Was the Government Right to U-Turn on Annuity Plans?

The Government has scrapped plans for a secondary annuity market where retirees could have traded in their old pension income plans for a better deal

Emma Wall 20 October, 2016 | 1:31PM
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The Government has this week scrapped plans to introduce a secondary annuity market. Proposals were originally leaked before the March 2015 Budget, suggesting that those with existing annuity deals would be able to sell them for either a cash lump sum or trade them in for a better rate of income.

The secondary market was proposed to guard against inequality between generations of retirees – those which retired before April 2015 and could not take advantage of the pension freedoms were perceived to have got a raw deal compared to their younger counterparts. As of April last year no one is obliged to buy a compulsory annuity at retirement with their pension savings. Although annuities remain the only product on the market which guarantee an income for life they have become unpopular in recent years.

This is because annuity rates are based on the 15-year gilt yield, which back in 2007 peaked at 5.27% and in August this year fell to just 0.98% – meaning that the rates offered by annuity companies in exchange for savers’ pension pots have become progressively worse.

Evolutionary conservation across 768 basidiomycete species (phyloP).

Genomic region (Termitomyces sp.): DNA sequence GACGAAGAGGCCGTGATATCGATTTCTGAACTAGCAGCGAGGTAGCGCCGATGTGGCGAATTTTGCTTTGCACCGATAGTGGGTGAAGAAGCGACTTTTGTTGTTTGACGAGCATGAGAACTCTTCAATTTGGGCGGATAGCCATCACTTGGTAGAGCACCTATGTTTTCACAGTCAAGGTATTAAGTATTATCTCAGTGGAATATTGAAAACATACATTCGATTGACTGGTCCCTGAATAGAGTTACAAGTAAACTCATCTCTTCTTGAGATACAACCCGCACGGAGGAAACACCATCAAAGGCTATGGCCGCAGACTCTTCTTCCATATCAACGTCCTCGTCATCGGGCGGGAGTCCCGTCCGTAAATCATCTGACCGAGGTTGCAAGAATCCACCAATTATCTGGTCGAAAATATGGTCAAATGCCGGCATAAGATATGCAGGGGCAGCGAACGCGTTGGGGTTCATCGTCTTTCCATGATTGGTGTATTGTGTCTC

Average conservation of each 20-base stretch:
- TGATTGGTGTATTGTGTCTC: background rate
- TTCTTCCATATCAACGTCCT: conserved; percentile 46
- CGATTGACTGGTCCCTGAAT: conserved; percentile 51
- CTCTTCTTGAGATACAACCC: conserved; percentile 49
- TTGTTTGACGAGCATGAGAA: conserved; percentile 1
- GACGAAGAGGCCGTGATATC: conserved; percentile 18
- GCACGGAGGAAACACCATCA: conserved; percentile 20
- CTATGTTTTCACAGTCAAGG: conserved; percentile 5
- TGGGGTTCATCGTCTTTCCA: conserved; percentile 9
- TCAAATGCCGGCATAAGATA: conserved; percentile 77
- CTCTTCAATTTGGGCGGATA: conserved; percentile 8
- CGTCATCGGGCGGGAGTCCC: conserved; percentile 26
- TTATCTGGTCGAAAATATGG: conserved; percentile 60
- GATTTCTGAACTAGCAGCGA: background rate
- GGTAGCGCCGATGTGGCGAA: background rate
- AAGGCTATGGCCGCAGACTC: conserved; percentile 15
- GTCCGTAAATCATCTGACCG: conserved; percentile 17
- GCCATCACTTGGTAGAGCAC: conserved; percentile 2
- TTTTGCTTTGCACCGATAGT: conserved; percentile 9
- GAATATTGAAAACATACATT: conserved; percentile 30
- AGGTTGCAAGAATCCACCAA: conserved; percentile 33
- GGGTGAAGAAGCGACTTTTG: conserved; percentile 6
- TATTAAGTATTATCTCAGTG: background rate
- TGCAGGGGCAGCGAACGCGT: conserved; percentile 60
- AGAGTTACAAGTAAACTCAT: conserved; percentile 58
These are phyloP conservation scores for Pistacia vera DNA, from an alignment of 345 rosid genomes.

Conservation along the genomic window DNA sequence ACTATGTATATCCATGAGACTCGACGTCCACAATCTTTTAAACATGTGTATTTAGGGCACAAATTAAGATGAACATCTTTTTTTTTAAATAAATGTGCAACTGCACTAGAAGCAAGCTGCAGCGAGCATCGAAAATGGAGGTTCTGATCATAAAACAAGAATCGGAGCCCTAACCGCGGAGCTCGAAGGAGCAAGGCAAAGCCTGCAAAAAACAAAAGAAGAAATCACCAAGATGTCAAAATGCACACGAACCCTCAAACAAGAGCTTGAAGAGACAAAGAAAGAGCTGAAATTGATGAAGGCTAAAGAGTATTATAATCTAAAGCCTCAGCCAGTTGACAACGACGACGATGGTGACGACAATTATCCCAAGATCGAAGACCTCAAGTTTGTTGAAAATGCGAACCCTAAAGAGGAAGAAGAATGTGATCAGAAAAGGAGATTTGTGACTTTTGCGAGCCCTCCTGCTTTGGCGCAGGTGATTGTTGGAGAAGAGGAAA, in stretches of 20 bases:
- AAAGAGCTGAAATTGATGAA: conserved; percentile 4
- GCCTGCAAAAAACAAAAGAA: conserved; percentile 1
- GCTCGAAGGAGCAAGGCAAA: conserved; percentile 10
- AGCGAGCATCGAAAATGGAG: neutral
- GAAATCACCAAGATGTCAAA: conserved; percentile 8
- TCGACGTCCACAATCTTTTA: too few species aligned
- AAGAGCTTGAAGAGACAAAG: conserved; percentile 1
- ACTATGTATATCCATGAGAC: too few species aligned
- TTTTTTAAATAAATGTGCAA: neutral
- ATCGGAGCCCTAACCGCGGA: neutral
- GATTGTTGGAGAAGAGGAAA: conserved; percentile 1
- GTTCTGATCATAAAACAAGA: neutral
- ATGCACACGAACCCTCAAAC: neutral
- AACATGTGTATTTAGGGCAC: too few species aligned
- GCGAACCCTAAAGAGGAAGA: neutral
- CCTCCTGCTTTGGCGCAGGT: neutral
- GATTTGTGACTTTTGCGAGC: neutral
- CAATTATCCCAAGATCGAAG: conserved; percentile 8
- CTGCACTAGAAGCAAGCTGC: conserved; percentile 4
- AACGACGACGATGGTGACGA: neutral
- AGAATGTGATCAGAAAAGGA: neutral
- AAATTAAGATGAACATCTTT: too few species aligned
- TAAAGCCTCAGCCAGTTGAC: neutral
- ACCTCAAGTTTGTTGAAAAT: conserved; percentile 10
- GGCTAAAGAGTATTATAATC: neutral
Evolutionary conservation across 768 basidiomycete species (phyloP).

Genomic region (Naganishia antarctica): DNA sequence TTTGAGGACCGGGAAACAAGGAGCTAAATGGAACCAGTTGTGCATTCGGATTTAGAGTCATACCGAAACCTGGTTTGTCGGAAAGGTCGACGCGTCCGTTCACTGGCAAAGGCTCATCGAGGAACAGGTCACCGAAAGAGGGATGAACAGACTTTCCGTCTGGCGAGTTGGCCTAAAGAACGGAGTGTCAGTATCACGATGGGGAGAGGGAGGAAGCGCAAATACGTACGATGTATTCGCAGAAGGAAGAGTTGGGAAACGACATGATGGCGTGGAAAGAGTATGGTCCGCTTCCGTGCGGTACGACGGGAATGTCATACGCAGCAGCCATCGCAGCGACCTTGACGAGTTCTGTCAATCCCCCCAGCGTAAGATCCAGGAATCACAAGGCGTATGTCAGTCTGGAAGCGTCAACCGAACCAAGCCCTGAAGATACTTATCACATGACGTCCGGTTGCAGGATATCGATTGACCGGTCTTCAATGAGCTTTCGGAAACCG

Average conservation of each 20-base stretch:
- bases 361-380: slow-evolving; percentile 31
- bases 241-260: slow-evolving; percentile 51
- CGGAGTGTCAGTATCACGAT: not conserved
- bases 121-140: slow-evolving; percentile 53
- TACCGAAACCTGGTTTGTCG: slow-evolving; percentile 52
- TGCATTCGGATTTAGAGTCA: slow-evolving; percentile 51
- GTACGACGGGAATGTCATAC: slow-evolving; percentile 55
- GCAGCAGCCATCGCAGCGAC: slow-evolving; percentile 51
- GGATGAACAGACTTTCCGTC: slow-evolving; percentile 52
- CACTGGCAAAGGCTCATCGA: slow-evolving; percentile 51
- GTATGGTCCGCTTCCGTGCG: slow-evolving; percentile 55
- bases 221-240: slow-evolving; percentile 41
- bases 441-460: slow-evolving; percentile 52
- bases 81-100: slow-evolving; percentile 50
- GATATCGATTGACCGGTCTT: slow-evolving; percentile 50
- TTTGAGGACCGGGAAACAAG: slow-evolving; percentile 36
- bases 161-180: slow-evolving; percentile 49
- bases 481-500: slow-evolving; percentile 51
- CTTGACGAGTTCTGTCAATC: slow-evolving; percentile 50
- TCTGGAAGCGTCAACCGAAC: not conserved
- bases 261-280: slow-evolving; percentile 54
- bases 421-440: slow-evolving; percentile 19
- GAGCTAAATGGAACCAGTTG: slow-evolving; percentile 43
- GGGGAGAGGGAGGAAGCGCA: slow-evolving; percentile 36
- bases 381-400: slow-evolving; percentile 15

Forcing savers to lock into an income for life at a record low rate was deemed unfair by then Chancellor George Osborne, and so pension freedoms were announced in the 2014 Budget freeing retirees from the obligation. A secondary annuity market was proposed to level the playing field for those unfortunate enough to have already locked themselves into paltry rates for life.

“The Right Decision”

On the face of it, the scrapping of this proposal is a bad thing – snatching the get out clause from those already in retirement. Figures compiled by Saga suggested that 58% of people who wanted to sell their annuity were receiving such a small income they could do nothing meaningful with it. But many experts say the cancellation is a good news.

Tom McPhail, Head of retirement policy at Hargreaves Lansdown said while it would no doubt come as a disappointment to some annuity holders who were looking forward to restructuring their retirement income, the Government had “made the right decision”.

Hargreaves, the UK’s largest annuity broker, had previously announced it would not be participating in the market due to potential risks of longevity – that people would run out of money in retirement, high costs and lack of choice and that the market was open to fraudulent behaviour.

Elliott Silk, head of employee benefits at Sanlam said he was pleased that the government had decided to scrap the idea of the secondary annuity market.

“It would have added an extra layer of complexity in what is already a complicated retirement playing field,” he said. “Savers have so many different choices to make at retirement anyway and knowing that the selection of an annuity would no longer be a decision for life and could be reversed out at a later date could result in some poor financial decisions.”

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Emma Wall  is former Senior International Editor for Morningstar

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